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How to Take an Idea to Launch in 4 Steps

Posted By Darren Rowse 20th of July 2010 Miscellaneous Blog Tips 0 Comments

“How do you know which projects to go with and which to leave behind?”

This is a question I’ve been asked almost every time I’ve spoken at events recently so I thought I’d jot down a few thought on the process that I find myself going through when looking at opportunities to expand my business with new projects.

Of course I’m over simplifying it a little with this diagram – but it’ll illustrate the basics of how I work.


I should also say that this isn’t really a process that I specifically take myself through each time I launch a new project – rather its something I’ve noticed myself doing naturally as I look back on previous projects. Let me say a little about each step.

idea.png Idea – For me – idea generation is the easiest part of the process. I have them every day and have a long list of potential projects that I’d one day like to take through this process fully and explore.

I find that the more I start things the more ideas come naturally as you see how readers are using your site, as they ask for advice, as you observe trends in your industry and as you receive and answer questions from others exploring your topic.

The other thing that I find is that as your blog grows you start to get pitched ideas from others. As you become seen as a credible and authoritative source of information and as someone with influence – people want to align themselves with you and explore partnerships.

The keys with this stage is to have a way of capturing the ideas, to not rush in to do every idea that comes along but to be willing to take the best ideas and explore them.

test.png Test – The temptation when you get what you think is a great idea is to just go out and do it. I’ve seen a number of friends move from having a great idea into investing (sometimes quite a bit of money) in developing that idea within hours. In some cases this might pay off – but in my experience most ‘ideas’ could do with some testing before moving into the development stage.

There are many ways to test an idea – here are some that I’ve done:

  • Ask someone – whether it be a trusted friend, your partner, a reader, another blogger – bouncing your ideas off others can be very valuable. Getting another person’s perspective will often help you filter out the crazy ideas and add depth to the good ones.
  • Write a Blog Post – it may not always be appropriate to completely spell out your idea publicly (once they’re out there you never know who might take your idea) but a blog post can be used to test whether there is a need for your idea to fulfil, can be used to gather data from readers responses on how your idea could help them most or could just be a good place for you to think out loud and get a little perspective.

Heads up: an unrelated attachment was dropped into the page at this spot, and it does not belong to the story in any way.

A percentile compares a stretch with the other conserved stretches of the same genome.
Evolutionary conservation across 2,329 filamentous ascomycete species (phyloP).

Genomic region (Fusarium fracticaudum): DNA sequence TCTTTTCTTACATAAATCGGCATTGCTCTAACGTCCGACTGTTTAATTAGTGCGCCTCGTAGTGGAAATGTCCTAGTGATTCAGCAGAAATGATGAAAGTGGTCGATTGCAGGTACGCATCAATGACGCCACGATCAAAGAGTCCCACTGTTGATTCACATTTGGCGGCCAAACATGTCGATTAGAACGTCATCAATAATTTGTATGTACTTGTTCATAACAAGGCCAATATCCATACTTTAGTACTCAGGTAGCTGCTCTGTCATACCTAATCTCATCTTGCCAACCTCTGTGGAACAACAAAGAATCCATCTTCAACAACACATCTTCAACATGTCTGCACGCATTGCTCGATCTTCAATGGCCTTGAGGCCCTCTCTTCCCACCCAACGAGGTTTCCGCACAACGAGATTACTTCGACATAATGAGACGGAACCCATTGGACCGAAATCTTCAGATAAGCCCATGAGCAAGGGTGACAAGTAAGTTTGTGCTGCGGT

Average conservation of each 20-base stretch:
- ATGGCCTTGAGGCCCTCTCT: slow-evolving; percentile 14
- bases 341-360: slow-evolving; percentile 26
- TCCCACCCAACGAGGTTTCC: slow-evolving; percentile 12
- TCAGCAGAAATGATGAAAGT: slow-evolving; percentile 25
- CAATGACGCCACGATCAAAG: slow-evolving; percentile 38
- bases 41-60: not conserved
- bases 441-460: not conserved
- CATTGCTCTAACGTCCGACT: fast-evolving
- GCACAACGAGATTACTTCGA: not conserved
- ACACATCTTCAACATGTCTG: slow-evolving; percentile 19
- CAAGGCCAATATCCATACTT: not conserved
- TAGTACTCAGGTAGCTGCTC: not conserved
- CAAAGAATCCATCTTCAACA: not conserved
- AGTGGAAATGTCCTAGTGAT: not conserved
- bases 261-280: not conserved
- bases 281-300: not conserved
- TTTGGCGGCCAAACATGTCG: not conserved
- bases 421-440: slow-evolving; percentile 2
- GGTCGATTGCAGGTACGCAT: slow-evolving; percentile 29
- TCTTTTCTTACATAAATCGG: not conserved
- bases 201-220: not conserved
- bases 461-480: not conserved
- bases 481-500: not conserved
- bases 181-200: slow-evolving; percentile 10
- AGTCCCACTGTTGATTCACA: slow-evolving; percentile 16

• Tweet it – I often test ideas with my Twitter followers. Again, you probably don’t want to spell out your idea in too much detail but use your social networks to test the things you’re thinking about.
  • Do a Survey or Poll – this is one of my favourite things to do and something I’ve done regularly over the years. If you’re not sure whether your current readership or network will respond to your idea – test it by running a survey with a small group of them. For example I recently released a travel photography eBook with my photography site. Before commissioning it I did a quick survey with 1000 of my readers to see what topics they’d like more written about. One of the topics I suggested was Travel Photography – the response was that over half my readers said that they wanted more information on that topic – I then went ahead with it.

Testing need not be a long or involved process. A blog post, tweet or survey could all be put together in 24 hours. For us entrepreneurial types 24 hours might seem like an eternity – however the information you gain by doing it could either improve your idea significantly or show you when your idea is not something worth pursuing (which could save you a lot of time and money).

tweak.png Tweak – Once you’ve done a little testing you’re in a position to tweak your idea. This might actually be culling it all together or it could be about making big or small improvements.

Ultimately your ‘testing’ is about putting your idea ‘out there’ to some degree and your ‘tweaking’ is about taking on board the feedback that you get and making improvements to the idea so that if you do take it to a full launch that it is the best it can be.

Sometimes the ‘test’ to ‘tweak’ stage can be a bit of a cycle before you launch and something that you need to do numerous times to get to launch. In fact sometimes the ‘test’ and ‘tweak’ approach continues after launch as well as you continue to try new ideas and gather feedback to continue to improve what you’re doing.

launch.png Launch – With a mixture of fear and excitement you gradually move your idea forward towards launch.

I can’t tell you exactly how to launch a product or service because it’ll vary hugely from situation to situation – however what I have found is that if you’ve gone through the test and tweak process well that you’ll end up launching something that is not only a better quality product or service – but you’ll hopefully have ended up with some ideas on how to market and launch that product.

For example as part of the launch of the travel photography ebook I mentioned earlier a survey I did found that many readers had regrets around previous photography that they’d done when traveling. This gave us a hint as to how to market it (which you’ll see on the sales page).

You’ll also find that if some of your testing/tweaking has been done in public (ie your readers know you’re developing an idea towards launching something) you’ll hopefully have also created some nice pre-launch buzz to assist with your launch.